By Asther Creo
I started to attend recently a local writers group in my community. I have not been writing actively for awhile and thought this would bring back my writing mojo. So one cold Wednesday night I rocked up my local library and sat in the two-hour story critique session with five other aspiring writers from the western suburbs.
It was a nice little group which was already tightly bonded, but they welcomed me in. I felt they initially tried to suss me out a bit, asked little questions on where I was in my writing, and looked me at the corner of their eyes when I spoke. That was alright, they already had their group dynamics going well and I was a newbie trying to get in.
The fact that the group was already functioning well was actually quite refreshing; I can just slink in and slink out depending on life’s other demands. My absence will not make the cogs in the wheel stop, to borrow a cliché. Nor do I have to feel pressured to contribute everytime, all the time. I can at times just sit back and soak it all in, and just be the recipient of people’s knowledge without feeling the need that I have to overexert. I can just be me, whoever that is at any particular time.
A pebble in a pond. This metaphor has been overused, usually in the sense of how one feels infinitesimally small within a group, an organisation, or even the vastness of humankind. But if you look at it another way, is it not in fact liberating to look at oneself in this way?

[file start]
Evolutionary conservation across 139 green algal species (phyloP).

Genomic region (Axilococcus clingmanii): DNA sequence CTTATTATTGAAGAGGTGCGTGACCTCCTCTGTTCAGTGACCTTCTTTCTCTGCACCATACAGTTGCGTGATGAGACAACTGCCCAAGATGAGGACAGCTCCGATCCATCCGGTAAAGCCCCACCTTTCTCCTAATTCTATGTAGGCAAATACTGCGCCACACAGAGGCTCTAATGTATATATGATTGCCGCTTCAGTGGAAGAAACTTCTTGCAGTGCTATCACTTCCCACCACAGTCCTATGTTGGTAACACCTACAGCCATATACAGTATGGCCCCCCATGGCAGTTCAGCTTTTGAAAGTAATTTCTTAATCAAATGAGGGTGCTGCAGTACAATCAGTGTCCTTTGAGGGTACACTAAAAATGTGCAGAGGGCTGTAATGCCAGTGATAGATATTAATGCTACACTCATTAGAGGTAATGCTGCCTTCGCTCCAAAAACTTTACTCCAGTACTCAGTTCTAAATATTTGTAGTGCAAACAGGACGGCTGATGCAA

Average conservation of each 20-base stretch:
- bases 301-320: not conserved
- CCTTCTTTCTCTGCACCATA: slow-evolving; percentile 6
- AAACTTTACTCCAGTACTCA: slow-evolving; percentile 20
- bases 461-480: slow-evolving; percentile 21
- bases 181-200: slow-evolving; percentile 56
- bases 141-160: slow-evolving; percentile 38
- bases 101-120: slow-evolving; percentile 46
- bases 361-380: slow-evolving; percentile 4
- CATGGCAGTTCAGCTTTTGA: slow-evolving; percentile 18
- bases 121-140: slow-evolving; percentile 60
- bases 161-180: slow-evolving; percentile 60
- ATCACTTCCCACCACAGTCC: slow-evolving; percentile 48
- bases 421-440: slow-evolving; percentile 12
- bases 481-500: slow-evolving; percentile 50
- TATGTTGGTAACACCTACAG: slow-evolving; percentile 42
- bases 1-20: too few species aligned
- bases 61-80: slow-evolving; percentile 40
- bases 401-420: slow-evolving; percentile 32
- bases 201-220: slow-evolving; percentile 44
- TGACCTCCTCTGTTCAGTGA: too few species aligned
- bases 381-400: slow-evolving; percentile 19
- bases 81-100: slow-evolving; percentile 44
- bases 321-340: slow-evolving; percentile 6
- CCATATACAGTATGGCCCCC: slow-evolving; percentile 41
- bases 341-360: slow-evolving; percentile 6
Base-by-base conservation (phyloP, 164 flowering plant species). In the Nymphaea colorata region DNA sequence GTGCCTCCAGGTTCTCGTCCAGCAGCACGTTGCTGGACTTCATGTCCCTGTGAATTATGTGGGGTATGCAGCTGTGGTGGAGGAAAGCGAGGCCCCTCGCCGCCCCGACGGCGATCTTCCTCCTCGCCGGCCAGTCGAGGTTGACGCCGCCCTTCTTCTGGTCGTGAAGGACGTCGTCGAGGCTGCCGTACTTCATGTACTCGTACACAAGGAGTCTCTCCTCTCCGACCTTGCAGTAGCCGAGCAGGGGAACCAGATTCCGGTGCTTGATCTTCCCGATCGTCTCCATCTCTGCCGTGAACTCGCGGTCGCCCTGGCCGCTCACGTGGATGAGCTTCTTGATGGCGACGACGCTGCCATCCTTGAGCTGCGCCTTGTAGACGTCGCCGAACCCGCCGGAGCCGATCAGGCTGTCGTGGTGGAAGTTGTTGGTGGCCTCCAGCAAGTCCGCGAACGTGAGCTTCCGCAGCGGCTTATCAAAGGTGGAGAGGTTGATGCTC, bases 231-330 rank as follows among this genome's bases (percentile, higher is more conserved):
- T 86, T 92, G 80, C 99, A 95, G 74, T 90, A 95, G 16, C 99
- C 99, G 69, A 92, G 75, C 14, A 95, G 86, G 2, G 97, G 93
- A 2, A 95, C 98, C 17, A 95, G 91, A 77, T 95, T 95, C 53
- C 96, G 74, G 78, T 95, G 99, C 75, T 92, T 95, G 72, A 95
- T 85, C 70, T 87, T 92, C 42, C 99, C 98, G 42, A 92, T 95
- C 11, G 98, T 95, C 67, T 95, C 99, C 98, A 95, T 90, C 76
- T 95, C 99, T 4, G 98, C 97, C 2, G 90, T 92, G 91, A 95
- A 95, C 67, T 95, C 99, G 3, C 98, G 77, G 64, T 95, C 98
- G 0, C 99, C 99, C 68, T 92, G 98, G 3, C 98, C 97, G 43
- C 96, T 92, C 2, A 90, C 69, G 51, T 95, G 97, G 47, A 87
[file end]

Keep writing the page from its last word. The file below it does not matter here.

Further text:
To be a pebble means to occupy but a small yet not insignificant space; to influence the organisms within your immediate environment, but not the whole pond; to bring your own creative being to support the minutiae of life around you, but not the entire species: To do only what you can, and what you were created to be capable of doing. That, and nothing more.
And so as I bask in this epiphany and the beauty it brings to my experience in this writers group, I reflect on our different motivations in holding on to positions of community leadership. When do power and service start and end? How great the community leader who can accept with humility that we are all just pebbles in a pond–and often our greatness is when we accept our limitations and allow others into the pond with us, so we can create a community of sharing and real and genuine service.
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